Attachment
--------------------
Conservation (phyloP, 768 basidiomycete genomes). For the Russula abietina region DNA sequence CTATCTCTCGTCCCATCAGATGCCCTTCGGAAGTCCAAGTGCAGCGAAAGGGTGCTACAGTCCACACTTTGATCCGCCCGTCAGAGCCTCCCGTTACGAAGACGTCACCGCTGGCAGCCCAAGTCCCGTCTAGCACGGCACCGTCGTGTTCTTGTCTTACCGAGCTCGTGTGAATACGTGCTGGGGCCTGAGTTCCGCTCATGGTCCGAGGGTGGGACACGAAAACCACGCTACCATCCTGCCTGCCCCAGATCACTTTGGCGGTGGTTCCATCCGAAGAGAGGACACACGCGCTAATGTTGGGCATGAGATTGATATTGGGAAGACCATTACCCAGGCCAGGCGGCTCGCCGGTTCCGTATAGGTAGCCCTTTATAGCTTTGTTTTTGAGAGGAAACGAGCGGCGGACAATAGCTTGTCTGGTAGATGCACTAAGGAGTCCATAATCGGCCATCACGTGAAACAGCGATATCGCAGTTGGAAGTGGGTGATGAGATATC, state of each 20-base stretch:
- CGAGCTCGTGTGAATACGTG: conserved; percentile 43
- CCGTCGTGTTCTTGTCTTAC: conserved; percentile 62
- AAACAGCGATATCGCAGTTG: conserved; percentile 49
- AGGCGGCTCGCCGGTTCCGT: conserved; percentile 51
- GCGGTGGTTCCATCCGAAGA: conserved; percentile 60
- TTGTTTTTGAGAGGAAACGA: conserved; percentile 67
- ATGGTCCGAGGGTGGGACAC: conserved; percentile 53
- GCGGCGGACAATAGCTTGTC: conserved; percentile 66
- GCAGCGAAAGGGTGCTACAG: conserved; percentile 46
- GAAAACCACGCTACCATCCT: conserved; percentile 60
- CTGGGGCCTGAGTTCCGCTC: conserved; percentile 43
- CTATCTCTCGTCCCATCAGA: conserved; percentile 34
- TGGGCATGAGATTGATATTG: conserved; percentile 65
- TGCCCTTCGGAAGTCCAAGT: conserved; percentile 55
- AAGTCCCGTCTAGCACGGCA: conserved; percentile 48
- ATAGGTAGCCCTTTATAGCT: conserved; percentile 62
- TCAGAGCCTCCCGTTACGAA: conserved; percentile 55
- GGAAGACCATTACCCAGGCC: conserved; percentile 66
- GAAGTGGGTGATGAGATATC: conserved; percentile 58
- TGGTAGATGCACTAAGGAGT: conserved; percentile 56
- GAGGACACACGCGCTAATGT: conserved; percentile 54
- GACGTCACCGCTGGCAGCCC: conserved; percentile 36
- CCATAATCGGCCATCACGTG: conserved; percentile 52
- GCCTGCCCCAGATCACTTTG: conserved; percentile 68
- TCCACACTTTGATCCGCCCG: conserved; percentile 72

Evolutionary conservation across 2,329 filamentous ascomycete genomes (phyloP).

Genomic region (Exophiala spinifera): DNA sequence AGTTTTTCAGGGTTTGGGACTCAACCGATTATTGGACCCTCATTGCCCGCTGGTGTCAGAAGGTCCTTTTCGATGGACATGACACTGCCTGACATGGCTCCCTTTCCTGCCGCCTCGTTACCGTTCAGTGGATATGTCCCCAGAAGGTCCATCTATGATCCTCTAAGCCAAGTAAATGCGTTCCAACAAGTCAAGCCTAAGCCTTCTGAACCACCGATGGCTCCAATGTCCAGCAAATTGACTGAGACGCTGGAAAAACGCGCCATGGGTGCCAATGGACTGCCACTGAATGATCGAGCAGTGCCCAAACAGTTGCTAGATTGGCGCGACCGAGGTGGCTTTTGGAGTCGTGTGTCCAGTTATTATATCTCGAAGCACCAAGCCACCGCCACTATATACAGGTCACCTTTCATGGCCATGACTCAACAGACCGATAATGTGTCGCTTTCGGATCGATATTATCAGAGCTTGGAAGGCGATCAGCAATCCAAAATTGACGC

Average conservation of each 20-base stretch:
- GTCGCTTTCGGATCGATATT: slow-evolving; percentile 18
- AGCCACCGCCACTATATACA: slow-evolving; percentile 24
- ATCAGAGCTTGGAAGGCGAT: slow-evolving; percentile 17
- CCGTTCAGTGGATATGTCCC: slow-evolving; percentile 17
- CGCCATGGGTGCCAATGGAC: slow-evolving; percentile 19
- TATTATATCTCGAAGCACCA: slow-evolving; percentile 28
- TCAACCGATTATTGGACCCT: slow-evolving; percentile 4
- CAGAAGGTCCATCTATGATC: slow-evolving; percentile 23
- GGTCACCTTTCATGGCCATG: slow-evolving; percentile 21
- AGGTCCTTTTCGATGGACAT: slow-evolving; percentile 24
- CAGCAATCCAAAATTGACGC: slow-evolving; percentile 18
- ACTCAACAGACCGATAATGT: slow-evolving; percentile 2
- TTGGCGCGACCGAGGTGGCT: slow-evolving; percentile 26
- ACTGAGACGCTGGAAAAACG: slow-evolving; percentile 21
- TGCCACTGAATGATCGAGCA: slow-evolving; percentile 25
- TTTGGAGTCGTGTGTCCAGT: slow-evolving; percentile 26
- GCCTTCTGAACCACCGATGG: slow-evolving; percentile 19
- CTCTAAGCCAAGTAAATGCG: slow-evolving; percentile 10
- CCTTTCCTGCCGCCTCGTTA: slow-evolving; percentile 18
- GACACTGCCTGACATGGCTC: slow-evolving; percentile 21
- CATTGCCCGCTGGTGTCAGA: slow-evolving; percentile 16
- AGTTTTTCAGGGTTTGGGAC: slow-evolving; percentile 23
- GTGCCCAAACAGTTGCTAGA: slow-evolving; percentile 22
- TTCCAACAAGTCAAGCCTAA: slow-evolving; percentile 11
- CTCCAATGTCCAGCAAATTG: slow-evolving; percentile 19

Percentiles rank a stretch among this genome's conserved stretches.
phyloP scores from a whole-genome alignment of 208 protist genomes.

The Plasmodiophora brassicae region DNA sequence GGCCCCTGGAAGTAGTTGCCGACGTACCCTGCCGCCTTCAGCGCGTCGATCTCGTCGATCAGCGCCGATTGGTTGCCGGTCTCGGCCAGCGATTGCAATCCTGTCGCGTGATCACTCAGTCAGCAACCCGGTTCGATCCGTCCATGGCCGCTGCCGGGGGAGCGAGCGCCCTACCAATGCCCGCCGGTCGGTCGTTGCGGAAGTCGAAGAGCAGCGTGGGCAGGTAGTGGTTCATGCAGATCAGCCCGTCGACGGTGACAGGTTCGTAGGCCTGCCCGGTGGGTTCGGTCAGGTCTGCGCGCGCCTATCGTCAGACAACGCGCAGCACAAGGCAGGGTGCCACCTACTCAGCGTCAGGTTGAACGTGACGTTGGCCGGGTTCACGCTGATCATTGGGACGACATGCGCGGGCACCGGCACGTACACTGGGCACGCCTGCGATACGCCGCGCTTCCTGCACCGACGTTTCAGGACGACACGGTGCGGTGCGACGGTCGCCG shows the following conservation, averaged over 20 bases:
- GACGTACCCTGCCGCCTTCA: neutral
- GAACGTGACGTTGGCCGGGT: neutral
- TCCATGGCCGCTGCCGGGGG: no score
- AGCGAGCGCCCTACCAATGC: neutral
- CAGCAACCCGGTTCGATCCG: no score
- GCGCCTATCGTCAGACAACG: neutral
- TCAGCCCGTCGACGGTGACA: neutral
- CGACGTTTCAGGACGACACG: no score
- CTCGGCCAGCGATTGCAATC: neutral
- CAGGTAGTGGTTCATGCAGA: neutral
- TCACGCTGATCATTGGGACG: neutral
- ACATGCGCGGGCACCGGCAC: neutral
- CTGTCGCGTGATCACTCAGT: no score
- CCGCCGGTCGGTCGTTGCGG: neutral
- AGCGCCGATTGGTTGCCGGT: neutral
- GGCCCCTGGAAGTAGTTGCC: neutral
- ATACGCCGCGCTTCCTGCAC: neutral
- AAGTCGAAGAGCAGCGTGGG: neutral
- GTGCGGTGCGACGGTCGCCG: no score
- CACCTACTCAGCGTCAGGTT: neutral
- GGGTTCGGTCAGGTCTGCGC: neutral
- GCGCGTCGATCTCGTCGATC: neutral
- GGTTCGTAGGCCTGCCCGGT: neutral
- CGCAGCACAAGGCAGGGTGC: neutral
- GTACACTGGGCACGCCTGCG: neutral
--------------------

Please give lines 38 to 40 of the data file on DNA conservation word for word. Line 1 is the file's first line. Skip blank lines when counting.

- GGTCACCTTTCATGGCCATG: slow-evolving; percentile 21
- AGGTCCTTTTCGATGGACAT: slow-evolving; percentile 24
- CAGCAATCCAAAATTGACGC: slow-evolving; percentile 18